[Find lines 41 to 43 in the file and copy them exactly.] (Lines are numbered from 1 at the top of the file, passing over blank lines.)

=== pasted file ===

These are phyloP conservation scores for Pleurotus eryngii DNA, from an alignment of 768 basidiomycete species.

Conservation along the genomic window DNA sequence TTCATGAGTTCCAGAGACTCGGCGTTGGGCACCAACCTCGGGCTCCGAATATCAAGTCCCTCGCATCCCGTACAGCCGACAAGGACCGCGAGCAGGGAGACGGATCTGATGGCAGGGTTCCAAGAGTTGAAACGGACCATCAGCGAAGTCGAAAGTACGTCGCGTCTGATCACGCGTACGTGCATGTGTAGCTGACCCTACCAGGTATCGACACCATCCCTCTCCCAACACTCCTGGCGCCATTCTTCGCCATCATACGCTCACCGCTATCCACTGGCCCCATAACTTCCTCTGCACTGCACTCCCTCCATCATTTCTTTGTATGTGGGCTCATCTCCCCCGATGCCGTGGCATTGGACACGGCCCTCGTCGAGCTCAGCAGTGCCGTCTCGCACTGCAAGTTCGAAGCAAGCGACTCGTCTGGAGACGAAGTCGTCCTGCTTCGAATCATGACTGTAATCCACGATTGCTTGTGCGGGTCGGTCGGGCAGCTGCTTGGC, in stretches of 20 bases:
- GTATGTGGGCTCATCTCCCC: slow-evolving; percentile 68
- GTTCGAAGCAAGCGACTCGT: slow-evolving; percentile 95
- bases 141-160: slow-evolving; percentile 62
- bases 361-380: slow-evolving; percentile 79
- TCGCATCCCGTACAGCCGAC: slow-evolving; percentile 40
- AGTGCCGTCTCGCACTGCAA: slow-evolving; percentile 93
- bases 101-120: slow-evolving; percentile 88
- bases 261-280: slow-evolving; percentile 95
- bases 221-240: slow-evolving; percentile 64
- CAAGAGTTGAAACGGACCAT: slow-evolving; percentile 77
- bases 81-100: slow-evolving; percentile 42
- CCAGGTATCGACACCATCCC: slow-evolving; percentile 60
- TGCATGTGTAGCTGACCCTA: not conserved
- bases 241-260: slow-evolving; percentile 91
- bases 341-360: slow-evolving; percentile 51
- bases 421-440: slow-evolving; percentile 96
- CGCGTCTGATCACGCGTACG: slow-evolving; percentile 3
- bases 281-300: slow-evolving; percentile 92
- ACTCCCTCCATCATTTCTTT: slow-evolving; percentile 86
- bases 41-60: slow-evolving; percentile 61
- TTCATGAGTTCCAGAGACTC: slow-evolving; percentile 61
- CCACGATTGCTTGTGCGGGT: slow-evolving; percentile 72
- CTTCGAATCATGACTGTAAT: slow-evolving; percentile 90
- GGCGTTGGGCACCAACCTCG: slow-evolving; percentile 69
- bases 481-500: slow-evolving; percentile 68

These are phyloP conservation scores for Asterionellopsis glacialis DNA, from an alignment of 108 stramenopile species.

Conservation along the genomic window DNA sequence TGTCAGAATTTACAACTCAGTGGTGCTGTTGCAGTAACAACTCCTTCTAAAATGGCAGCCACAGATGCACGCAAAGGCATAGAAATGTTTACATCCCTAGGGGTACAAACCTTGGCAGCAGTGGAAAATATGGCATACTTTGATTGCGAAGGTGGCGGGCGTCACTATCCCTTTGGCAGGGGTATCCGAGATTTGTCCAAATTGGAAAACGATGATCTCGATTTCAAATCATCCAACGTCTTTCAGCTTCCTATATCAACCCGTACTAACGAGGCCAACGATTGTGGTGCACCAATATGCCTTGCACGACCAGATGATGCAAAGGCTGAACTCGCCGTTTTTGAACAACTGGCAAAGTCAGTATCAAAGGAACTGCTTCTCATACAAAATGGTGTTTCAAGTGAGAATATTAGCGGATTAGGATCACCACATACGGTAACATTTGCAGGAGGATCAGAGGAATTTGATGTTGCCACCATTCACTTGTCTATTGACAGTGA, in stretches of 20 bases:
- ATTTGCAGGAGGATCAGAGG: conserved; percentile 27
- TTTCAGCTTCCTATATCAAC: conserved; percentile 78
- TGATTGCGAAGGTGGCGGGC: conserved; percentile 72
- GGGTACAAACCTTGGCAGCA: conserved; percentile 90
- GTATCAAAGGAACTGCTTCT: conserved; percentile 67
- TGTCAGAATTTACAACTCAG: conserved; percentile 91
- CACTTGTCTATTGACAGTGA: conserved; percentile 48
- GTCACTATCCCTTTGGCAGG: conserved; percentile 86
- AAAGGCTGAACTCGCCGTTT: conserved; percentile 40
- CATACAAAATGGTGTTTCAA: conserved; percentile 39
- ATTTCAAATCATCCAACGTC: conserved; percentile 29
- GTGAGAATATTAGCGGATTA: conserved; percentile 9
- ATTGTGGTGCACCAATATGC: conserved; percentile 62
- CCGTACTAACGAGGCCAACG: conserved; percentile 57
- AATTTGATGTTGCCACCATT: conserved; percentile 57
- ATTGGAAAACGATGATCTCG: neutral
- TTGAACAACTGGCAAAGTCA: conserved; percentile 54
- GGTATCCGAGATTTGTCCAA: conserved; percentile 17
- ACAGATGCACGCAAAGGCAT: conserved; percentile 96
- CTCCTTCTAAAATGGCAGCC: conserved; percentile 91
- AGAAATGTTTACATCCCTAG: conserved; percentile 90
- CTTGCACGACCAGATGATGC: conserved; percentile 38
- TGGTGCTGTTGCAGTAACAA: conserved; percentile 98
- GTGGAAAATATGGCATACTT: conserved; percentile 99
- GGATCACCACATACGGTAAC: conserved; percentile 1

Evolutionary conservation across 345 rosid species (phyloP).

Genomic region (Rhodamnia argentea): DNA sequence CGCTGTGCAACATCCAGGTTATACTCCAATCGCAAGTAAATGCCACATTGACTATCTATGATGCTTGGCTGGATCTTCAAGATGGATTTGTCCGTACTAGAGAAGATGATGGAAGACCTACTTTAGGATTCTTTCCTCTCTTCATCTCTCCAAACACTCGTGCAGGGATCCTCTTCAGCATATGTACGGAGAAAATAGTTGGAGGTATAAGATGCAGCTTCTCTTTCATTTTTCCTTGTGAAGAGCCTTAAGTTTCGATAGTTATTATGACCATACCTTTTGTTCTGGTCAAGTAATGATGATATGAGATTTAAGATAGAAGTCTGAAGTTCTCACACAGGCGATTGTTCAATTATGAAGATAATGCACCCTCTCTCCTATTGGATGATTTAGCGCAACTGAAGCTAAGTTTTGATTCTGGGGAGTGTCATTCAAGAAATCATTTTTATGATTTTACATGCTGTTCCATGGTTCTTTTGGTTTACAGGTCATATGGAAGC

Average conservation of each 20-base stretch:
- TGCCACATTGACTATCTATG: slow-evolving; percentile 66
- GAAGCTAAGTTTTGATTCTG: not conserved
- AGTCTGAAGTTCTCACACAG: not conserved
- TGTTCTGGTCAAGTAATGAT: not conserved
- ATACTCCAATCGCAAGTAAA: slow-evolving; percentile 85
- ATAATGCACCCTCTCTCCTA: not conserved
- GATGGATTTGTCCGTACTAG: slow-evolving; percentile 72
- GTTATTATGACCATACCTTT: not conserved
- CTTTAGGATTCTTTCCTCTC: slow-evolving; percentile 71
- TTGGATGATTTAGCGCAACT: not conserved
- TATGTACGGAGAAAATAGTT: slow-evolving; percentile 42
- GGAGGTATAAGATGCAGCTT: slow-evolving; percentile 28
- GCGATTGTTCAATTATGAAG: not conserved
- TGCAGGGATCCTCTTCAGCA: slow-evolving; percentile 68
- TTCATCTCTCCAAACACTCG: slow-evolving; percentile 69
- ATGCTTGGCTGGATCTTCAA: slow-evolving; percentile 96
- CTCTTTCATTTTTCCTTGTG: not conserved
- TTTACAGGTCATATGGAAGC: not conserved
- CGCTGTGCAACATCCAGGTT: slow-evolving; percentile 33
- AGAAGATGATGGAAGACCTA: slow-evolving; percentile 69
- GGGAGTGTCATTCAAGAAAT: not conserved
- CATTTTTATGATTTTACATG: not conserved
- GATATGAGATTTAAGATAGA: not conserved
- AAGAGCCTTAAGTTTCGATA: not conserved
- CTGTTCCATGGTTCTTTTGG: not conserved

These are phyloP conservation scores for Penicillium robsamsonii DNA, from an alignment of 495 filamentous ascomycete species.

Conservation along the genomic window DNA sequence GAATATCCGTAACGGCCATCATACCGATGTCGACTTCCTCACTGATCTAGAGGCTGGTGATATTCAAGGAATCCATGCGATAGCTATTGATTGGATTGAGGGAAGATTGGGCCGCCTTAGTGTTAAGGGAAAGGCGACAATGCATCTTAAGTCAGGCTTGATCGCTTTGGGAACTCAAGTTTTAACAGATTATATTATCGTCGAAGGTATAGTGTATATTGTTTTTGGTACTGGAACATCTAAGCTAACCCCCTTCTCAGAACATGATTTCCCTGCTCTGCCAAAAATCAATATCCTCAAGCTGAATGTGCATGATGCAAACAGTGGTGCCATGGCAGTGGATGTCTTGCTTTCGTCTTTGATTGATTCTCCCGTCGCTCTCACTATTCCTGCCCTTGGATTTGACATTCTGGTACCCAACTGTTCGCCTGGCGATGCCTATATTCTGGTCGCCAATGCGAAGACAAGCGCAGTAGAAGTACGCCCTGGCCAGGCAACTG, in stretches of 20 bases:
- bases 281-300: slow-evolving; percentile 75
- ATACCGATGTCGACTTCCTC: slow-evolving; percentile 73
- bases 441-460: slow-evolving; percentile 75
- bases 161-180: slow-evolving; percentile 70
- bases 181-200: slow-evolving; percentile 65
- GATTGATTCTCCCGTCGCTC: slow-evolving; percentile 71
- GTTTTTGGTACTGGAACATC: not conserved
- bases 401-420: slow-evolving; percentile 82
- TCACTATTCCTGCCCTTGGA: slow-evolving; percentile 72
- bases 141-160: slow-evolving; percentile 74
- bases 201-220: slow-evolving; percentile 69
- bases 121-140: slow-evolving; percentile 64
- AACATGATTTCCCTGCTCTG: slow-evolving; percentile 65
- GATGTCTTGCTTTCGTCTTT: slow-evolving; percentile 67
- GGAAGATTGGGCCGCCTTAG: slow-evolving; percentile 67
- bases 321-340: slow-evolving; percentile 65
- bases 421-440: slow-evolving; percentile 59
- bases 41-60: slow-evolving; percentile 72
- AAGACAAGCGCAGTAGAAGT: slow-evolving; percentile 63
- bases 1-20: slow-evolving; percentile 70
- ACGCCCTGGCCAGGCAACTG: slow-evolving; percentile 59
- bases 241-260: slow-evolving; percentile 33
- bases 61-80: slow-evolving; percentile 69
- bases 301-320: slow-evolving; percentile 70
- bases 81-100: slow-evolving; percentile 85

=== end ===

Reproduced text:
- GTGAGAATATTAGCGGATTA: conserved; percentile 9
- ATTGTGGTGCACCAATATGC: conserved; percentile 62
- CCGTACTAACGAGGCCAACG: conserved; percentile 57